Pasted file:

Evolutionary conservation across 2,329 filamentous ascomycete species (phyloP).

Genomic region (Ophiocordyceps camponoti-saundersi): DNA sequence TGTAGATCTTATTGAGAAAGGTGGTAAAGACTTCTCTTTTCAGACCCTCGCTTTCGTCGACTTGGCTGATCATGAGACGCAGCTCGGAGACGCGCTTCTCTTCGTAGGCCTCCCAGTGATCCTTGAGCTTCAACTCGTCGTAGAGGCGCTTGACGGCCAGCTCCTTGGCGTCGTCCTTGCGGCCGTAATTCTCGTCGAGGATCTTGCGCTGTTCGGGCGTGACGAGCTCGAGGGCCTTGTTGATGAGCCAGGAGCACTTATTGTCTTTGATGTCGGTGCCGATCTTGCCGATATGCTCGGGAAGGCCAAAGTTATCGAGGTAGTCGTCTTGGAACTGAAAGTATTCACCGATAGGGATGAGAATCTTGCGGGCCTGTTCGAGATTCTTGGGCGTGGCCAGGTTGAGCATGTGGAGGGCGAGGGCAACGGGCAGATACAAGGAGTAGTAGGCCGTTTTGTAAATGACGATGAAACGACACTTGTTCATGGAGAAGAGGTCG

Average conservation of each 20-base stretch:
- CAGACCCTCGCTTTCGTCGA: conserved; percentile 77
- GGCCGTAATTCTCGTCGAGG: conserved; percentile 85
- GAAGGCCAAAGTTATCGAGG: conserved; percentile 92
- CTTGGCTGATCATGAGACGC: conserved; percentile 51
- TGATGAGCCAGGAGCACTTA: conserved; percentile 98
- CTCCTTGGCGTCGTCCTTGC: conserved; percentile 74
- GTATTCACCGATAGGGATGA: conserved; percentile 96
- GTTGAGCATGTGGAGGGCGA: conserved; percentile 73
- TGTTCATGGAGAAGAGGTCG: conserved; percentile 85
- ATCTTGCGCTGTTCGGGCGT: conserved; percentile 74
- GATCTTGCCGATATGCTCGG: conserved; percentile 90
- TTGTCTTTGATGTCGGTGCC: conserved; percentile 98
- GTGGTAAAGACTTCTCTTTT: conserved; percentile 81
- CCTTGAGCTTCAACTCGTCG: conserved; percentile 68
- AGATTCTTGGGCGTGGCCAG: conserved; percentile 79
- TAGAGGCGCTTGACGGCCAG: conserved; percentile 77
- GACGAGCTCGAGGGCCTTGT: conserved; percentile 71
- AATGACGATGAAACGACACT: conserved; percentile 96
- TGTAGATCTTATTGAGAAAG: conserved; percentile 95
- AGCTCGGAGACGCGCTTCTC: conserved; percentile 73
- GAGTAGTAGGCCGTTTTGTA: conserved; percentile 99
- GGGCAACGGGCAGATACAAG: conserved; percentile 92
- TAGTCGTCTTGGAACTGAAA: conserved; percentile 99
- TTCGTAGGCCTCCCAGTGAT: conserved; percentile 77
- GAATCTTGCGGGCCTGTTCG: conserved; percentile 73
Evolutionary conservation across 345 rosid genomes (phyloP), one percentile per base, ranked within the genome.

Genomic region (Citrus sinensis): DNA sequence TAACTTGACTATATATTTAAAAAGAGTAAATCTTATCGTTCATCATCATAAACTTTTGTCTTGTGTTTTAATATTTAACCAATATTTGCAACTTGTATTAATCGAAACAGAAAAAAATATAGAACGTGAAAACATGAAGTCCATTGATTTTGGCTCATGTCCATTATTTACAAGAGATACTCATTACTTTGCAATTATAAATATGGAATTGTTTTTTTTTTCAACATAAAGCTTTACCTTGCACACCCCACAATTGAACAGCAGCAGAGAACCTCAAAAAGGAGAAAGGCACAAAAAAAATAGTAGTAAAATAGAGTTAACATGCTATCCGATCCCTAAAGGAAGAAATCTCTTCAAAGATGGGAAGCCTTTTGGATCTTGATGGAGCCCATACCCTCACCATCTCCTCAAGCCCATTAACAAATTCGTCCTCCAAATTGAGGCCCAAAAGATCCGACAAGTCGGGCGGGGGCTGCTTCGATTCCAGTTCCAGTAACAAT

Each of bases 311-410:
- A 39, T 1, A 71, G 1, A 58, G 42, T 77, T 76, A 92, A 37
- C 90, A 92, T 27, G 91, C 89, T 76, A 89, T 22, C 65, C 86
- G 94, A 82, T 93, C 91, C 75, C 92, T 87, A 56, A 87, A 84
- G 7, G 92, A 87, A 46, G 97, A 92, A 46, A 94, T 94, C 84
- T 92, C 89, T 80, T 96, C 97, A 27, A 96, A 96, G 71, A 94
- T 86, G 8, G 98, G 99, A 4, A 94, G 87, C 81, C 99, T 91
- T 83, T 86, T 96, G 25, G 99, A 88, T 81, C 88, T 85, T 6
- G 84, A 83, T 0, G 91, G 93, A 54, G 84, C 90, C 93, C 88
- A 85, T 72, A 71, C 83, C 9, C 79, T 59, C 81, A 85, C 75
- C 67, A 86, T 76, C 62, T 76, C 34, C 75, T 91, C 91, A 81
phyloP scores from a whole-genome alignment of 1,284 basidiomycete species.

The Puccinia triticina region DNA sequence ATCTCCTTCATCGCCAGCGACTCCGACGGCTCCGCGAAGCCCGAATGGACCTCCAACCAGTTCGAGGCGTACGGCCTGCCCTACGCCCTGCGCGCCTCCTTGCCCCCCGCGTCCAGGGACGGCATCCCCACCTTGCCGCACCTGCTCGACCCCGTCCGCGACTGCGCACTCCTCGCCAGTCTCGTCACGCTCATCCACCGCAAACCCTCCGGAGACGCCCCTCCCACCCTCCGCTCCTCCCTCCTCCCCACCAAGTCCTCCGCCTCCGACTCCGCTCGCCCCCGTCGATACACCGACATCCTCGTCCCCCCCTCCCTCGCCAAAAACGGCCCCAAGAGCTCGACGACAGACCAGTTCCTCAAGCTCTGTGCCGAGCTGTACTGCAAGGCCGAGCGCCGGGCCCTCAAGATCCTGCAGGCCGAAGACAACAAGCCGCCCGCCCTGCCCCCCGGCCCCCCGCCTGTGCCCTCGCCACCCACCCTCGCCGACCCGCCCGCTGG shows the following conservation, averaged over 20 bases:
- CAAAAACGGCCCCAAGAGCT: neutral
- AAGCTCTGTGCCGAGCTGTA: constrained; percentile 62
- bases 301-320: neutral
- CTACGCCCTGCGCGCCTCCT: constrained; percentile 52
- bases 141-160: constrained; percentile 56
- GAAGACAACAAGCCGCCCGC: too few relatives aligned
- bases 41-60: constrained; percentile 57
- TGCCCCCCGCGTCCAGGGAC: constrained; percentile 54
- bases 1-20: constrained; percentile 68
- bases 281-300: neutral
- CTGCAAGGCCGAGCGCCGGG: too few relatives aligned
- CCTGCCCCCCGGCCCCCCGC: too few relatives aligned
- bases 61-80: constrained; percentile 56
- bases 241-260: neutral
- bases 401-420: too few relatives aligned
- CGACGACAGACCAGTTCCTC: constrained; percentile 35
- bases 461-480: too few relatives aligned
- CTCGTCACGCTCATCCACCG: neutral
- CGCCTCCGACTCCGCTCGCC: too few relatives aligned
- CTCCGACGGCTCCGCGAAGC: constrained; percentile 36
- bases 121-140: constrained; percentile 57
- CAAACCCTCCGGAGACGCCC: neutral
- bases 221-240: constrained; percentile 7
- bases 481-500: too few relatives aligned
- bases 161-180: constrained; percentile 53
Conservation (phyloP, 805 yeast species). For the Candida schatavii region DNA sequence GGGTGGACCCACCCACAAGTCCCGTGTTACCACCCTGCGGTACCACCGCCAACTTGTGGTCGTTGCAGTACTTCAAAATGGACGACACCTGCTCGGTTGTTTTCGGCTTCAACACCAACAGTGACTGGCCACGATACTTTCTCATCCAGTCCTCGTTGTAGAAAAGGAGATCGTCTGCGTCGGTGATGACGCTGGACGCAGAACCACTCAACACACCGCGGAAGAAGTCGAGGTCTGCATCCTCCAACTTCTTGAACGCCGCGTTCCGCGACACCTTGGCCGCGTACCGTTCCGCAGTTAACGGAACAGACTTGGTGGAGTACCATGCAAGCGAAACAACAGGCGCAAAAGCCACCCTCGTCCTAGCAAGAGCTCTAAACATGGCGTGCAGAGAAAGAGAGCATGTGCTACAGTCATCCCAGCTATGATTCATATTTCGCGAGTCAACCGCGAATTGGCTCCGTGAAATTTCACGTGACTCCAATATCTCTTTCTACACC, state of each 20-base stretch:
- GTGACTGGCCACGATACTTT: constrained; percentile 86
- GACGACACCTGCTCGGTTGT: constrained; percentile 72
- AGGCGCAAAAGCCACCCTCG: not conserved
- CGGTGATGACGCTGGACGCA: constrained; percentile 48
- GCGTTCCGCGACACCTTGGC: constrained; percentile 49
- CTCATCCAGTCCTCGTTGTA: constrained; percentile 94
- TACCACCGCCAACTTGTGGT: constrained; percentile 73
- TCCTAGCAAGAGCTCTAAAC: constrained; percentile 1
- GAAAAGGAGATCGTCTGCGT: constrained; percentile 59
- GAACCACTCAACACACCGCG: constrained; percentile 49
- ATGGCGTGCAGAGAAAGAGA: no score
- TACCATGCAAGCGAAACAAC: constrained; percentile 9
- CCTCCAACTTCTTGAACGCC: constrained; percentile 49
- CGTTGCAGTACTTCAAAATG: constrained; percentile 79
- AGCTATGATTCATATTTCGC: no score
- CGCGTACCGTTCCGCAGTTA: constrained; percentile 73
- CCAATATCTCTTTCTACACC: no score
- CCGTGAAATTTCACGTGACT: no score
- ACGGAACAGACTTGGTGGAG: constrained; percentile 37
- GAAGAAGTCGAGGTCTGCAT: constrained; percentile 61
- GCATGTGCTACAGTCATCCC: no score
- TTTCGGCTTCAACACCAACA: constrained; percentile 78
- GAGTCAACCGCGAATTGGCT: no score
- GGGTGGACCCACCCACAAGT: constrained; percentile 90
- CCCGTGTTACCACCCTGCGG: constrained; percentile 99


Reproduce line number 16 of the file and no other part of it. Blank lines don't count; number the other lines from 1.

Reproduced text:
- GTGGTAAAGACTTCTCTTTT: conserved; percentile 81